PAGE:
BRISBANE has the potential to lead the way as one of Australia’s smart cities. In this special technology edition, Minister for Innovation, Industry, Science and Research, Senator Kim Carr (pictured) talks about advances in technology regarding ICT, BIM and the NBN roll-out.

When Queenslanders faced one of the worst natural disasters in Australian history, they turned to the internet.

More than 1200 tweets went out every hour when the flooding peaked in Brisbane, according to research by the ARC Centre of Excellence for Creative Industries and Innovation.

Queenslanders took control of their circumstances and they reshaped them together. It is a small mark of a sweeping transformation.

Advances in information and communications technologies (ICT) have reshaped every facet of our lives - the way we access and analyse knowledge; how customers connect to suppliers; managing a workplace; how we deliver essential services; and the way we see the world and our place within it.

These technologies have redefined the limits of human potential. We decide how we harness that power. The National Broadband Network (NBN) is the single largest infrastructure investment made by an Australian government.

It is the foundation of our national agenda for ICT – an agenda that spans every government portfolio.

My responsibility, as the Minister for Innovation, Industry, Science and Research, is to turn that infrastructure backbone into high-wage jobs and high-growth industries. We want ICT to be the platform for a dynamic small business community, with the strength to find and seize new opportunities.

Today, only two-fifths of Australian firms have a web presence, according to the latest ABS data. The smaller your firm, the less likely you are to maintain a website.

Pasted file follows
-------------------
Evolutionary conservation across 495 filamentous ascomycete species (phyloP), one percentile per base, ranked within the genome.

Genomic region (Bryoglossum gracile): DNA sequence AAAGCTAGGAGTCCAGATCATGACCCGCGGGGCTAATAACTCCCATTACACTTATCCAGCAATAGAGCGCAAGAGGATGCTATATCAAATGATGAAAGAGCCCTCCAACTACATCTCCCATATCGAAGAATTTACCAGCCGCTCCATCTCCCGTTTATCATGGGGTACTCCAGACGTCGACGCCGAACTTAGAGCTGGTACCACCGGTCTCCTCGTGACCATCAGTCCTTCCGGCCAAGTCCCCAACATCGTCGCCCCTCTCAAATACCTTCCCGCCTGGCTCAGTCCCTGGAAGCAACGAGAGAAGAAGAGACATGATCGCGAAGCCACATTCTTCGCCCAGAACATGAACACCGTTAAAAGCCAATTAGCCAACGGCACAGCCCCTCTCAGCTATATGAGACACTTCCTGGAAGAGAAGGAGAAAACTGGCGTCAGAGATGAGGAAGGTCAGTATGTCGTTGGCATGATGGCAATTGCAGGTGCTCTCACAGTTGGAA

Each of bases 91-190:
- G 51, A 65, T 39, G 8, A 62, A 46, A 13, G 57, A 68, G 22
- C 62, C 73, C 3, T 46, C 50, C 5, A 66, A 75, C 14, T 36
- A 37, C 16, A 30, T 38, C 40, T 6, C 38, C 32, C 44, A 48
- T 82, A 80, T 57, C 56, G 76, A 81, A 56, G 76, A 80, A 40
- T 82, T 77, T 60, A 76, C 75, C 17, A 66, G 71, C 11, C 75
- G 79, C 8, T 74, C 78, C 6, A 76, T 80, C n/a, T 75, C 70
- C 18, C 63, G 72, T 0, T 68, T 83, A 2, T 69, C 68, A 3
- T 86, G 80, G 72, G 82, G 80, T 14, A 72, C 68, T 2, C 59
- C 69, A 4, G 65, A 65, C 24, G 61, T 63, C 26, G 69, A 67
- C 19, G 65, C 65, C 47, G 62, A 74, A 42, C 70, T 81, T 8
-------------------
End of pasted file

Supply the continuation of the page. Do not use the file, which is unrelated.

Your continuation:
That has to change.Queensland is at the forefront of these developments, with the support of the Australian Government’s Information Technology Industry Innovation Council. The Council’s first chairman is John Grant, managing director of Brisbane-based company Data#3.

The Council’s role is to help Australian firms cut their costs and boost their potential through market-leading ICT. It allows the Government and other industry councils to maximise the returns on Australia’s technology investments.

The Built Environment Innovation Council for example, is exploring the potential of Building Information Modelling (BIM). BIM uses three-dimensional, real-time, dynamic modelling software to increase productivity in building design and construction, integrating data from every stage of the building life cycle. High-speed broadband is vital to transfer and access that data efficiently.

In the hands of skilled operators, BIM will enable building plans to be rigorously tested and optimised before the spadework begins. It will cut down the notorious bottlenecks, information gaps and scheduling complications in the construction phase. It will promote better asset management and help urban planners build cities that match our changing needs.

Every homebuyer and industry stands to benefit from this transformative technology. A report commissioned by the Built Environment Innovation Council found that widespread adoption would result in marked improvements in material consumption, energy efficiency, and carbon emissions. On average, an owner could save up to 10 per cent on the cost of their building.

The Government is also working directly with individual firms on the ground, giving them the support to invest in their future. Through Enterprise Connect, our support program for small and medium enterprises, we have already helped more than 7000 firms improve their business outcomes. It is a national network of industry experts, backed by targeted grants for innovative firms.

Upgrading your software takes time and money. Done properly, it pays for itself. Done poorly, it’s a costly burden on your operations. Technology and Knowledge Connect is one of the specialised services Enterprise Connect offers to support firms. It helps managers match their software to their business needs, and integrate the technology into their business model.

The Government’s online mentoring and assistance programs have also delivered returns for a variety of Queensland companies. One example is artist Ross Franzi, known for his vivid paintings of Australian wildlife and scenery.

Mr Franzi works at Bloomfield in Queensland’s tropical north, an area only accessible in a four-wheel-drive in the dry season. An improved web presence has opened his Black Cockatoo Gallery to the world.

He’s already exhibited in New York, with plans for an exhibition in Florence, Italy. He markets art master classes based on the Great Barrier Reef, the rainforest and the bush, attracting interest from as far away as France and Italy.

They’re not just buying Mr Franzi’s paintings – they’re coming to Queensland as tourists.

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